Goal-setting and feedback improves attention, study

UTA cognitive psychologist evaluates human ability to perform tasks over time.


Even to essential tasks like driving, reading, and listening in meetings, sustaining attention can be quite difficult. The longer that an individual performs a task, the worse their performance tends to be.

To achieve the desired goal, it is essential to maintain focus on a task, whether it be learning or job-related, or if you are designing something that you want people to engage with, giving feedback about their performance is a very powerful motivator.

A new study quantified the effectiveness of goal-setting, feedback, and incentive manipulations on participants’ ability to sustain their attention. It found that goal-setting is effective but receiving feedback produces a much stronger effect.

Scientists performed four experiments in which a simple but attentionally demanding task was given to participants. The participants were asked to perform it for 30 minutes.

While participants were performing a task, scientists measured the effectiveness of goal-setting, feedback, and incentive manipulations on participants’ ability to sustain their attention. Participants provided commentary about their levels of motivation and alertness and disclosed the status of their attention as on-task, wandering, or absent.

In the first experiments, it was found that setting goals improved sustained attention. Although, it doesn’t produce any effect on task engagement.

During the second experiment, they split the performance time into blocks and provided feedback at the end of each. They found that combining a specific goal with feedback improved attention and motivation. The feedback was also found to be an impressive regulator of task-unrelated thoughts.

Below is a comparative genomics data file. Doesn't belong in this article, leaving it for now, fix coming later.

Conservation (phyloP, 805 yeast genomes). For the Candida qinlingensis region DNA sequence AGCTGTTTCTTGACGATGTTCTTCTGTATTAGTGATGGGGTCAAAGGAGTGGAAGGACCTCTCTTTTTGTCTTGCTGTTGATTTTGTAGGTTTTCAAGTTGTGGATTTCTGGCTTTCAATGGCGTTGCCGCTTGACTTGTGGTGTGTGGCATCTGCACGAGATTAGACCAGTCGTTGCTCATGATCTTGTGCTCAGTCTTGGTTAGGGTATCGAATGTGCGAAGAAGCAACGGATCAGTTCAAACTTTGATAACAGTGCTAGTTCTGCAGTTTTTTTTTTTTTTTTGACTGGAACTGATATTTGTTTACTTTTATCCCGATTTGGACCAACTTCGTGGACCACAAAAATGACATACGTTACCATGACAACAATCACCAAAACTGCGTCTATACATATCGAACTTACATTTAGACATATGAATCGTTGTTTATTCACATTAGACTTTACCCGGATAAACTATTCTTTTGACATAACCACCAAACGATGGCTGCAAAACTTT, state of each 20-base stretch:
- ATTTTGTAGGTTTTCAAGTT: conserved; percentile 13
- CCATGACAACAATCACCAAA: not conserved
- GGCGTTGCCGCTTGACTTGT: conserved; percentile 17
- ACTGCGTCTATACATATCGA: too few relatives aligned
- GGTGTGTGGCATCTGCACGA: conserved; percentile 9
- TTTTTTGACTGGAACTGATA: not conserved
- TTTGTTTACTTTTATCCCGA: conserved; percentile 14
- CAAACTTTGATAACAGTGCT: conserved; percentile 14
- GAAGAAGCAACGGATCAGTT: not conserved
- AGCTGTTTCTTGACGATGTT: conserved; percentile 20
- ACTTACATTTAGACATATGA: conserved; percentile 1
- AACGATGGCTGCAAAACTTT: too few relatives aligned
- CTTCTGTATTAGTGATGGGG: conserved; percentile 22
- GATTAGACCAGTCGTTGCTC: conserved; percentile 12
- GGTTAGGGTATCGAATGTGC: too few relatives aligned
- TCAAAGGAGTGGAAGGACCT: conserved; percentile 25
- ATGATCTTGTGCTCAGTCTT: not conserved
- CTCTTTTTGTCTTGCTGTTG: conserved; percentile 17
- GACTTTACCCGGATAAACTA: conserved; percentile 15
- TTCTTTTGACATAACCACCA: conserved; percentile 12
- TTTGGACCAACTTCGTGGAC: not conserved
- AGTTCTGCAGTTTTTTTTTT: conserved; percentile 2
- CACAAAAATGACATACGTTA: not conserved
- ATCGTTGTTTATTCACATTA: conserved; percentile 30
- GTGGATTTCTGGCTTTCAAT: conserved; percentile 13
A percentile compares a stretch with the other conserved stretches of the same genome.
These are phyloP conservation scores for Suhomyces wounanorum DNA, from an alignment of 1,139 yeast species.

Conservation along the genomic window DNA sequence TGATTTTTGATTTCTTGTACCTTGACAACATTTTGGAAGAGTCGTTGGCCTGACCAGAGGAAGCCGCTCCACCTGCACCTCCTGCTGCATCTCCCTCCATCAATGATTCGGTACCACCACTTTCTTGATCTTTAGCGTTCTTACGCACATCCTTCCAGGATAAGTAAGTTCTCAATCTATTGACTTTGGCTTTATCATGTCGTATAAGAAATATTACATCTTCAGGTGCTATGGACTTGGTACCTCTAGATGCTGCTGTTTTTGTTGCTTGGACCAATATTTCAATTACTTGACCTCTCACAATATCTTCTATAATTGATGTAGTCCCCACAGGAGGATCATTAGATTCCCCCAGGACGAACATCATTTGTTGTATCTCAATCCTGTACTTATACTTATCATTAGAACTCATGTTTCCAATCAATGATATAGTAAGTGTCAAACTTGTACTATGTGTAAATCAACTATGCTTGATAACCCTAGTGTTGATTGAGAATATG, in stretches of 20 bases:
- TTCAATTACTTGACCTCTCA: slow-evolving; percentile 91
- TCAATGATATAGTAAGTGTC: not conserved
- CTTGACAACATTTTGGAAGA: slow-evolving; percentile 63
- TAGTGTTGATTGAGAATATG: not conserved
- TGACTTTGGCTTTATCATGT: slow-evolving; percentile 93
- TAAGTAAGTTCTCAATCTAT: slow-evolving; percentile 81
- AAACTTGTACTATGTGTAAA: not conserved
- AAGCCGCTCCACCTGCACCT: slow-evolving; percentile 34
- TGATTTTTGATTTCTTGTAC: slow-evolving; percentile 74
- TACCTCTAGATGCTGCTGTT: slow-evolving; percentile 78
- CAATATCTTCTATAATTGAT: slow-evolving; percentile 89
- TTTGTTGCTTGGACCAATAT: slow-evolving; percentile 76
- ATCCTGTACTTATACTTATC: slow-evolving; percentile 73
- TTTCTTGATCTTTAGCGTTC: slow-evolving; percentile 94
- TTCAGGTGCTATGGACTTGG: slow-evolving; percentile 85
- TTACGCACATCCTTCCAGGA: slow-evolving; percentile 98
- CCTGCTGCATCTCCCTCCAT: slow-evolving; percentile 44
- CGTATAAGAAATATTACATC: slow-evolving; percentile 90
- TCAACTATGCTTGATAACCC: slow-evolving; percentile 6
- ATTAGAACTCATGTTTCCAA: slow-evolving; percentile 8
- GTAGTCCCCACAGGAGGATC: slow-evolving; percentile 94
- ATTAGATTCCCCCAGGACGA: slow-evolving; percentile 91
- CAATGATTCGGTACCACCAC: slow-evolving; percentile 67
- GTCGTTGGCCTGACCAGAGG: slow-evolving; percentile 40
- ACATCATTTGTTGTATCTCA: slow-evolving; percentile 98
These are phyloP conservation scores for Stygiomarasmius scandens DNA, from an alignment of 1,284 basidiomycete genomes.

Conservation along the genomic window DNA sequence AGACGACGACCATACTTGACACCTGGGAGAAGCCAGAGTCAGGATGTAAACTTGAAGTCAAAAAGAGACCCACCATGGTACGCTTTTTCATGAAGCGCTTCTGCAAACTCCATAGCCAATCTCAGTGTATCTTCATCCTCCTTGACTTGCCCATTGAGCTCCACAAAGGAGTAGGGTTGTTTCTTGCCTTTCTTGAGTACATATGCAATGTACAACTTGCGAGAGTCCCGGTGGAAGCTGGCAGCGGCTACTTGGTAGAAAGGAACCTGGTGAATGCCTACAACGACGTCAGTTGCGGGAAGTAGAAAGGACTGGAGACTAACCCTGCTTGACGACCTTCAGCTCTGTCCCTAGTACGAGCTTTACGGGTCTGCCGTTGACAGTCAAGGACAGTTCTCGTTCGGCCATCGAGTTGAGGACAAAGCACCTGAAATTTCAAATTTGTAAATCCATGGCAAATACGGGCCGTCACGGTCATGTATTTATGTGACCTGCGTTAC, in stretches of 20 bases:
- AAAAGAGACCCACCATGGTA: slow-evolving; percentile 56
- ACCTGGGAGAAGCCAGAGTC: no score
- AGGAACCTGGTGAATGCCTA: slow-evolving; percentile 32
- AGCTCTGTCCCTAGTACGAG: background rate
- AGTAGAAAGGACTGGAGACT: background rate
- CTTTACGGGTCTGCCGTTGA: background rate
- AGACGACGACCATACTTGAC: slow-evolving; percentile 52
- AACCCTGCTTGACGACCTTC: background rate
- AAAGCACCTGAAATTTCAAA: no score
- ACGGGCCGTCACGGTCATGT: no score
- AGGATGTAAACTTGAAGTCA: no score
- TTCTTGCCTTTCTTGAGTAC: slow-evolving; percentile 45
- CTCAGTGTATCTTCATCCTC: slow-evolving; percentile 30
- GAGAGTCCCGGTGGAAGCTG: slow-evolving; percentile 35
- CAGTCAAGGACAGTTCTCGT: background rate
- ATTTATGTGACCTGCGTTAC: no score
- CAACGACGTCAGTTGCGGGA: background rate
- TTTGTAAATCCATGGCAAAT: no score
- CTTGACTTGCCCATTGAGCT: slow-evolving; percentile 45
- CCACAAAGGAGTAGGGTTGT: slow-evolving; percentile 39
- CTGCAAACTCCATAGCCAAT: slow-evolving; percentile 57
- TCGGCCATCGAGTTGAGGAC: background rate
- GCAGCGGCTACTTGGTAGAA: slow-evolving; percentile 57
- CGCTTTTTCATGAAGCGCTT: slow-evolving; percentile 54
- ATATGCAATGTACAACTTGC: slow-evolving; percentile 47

Incentives such as a cash bonus or early release from the experiment increased task engagement or performance compared to the effects of goals and/or feedback.

Matthew Robison, UT Arlington assistant professor of psychology and first author of the study, said, “Even in conditions when people report feeling motivated and engaged, it is difficult to maintain optimal performance, especially if the task is attentionally demanding.”

Leaders should be aware of the limitations of the human cognitive system to perform monotonous tasks over long periods. Jobs such as lifeguarding, TSA screening, or radar monitoring, where important events are rare but require vigilance, may push an individual’s attention beyond its limits.”

“We need to be cognizant of the level of difficulty involved in sustaining attention when we ask others to perform tasks where they must be attentive for long periods. It is possible that we put ourselves in harm’s way by relying too much on the human attentional system to accomplish feats that may not be achievable.”

Journal Reference:
  1. Matthew Robison Nash Unsworth Gene Brewer. Examining the effects of goal-setting, feedback, and incentives on sustained attention. Journal of Experimental Psychology: Human Perception and Performance. DOI: 10.31234/osf.io/97t8w